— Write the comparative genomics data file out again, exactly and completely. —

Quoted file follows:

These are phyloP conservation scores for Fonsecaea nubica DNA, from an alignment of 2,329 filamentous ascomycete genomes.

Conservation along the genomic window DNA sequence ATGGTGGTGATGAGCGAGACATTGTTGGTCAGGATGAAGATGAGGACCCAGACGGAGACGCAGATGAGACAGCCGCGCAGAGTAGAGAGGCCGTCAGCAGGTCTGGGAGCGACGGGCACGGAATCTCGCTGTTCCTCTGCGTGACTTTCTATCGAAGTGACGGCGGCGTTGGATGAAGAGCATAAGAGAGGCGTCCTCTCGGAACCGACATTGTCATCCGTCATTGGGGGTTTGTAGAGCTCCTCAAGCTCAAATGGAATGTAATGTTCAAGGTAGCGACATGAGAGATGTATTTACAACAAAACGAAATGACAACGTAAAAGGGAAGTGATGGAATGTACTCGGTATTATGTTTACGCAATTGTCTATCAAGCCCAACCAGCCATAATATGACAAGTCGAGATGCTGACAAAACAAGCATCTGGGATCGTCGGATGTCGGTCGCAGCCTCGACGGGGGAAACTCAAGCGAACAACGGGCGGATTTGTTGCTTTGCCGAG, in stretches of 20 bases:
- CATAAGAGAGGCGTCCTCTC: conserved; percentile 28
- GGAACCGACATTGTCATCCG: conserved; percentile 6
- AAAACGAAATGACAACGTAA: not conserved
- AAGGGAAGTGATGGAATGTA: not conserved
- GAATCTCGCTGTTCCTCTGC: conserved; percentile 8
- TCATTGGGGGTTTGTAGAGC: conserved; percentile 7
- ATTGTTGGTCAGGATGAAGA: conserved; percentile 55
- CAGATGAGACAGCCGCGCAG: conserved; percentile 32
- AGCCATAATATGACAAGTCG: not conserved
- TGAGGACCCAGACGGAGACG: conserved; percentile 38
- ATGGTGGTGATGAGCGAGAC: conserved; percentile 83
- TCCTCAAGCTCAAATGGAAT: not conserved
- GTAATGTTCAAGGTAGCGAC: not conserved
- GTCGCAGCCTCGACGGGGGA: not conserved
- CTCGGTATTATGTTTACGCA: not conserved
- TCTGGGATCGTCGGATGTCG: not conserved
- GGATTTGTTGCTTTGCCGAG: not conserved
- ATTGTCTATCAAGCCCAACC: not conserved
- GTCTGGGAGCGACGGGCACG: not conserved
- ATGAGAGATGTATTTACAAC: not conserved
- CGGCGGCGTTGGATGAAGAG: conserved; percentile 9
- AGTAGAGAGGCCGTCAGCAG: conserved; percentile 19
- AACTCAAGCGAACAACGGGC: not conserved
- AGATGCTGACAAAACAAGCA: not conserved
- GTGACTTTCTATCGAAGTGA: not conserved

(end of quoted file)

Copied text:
These are phyloP conservation scores for Fonsecaea nubica DNA, from an alignment of 2,329 filamentous ascomycete genomes.

Conservation along the genomic window DNA sequence ATGGTGGTGATGAGCGAGACATTGTTGGTCAGGATGAAGATGAGGACCCAGACGGAGACGCAGATGAGACAGCCGCGCAGAGTAGAGAGGCCGTCAGCAGGTCTGGGAGCGACGGGCACGGAATCTCGCTGTTCCTCTGCGTGACTTTCTATCGAAGTGACGGCGGCGTTGGATGAAGAGCATAAGAGAGGCGTCCTCTCGGAACCGACATTGTCATCCGTCATTGGGGGTTTGTAGAGCTCCTCAAGCTCAAATGGAATGTAATGTTCAAGGTAGCGACATGAGAGATGTATTTACAACAAAACGAAATGACAACGTAAAAGGGAAGTGATGGAATGTACTCGGTATTATGTTTACGCAATTGTCTATCAAGCCCAACCAGCCATAATATGACAAGTCGAGATGCTGACAAAACAAGCATCTGGGATCGTCGGATGTCGGTCGCAGCCTCGACGGGGGAAACTCAAGCGAACAACGGGCGGATTTGTTGCTTTGCCGAG, in stretches of 20 bases:
- CATAAGAGAGGCGTCCTCTC: conserved; percentile 28
- GGAACCGACATTGTCATCCG: conserved; percentile 6
- AAAACGAAATGACAACGTAA: not conserved
- AAGGGAAGTGATGGAATGTA: not conserved
- GAATCTCGCTGTTCCTCTGC: conserved; percentile 8
- TCATTGGGGGTTTGTAGAGC: conserved; percentile 7
- ATTGTTGGTCAGGATGAAGA: conserved; percentile 55
- CAGATGAGACAGCCGCGCAG: conserved; percentile 32
- AGCCATAATATGACAAGTCG: not conserved
- TGAGGACCCAGACGGAGACG: conserved; percentile 38
- ATGGTGGTGATGAGCGAGAC: conserved; percentile 83
- TCCTCAAGCTCAAATGGAAT: not conserved
- GTAATGTTCAAGGTAGCGAC: not conserved
- GTCGCAGCCTCGACGGGGGA: not conserved
- CTCGGTATTATGTTTACGCA: not conserved
- TCTGGGATCGTCGGATGTCG: not conserved
- GGATTTGTTGCTTTGCCGAG: not conserved
- ATTGTCTATCAAGCCCAACC: not conserved
- GTCTGGGAGCGACGGGCACG: not conserved
- ATGAGAGATGTATTTACAAC: not conserved
- CGGCGGCGTTGGATGAAGAG: conserved; percentile 9
- AGTAGAGAGGCCGTCAGCAG: conserved; percentile 19
- AACTCAAGCGAACAACGGGC: not conserved
- AGATGCTGACAAAACAAGCA: not conserved
- GTGACTTTCTATCGAAGTGA: not conserved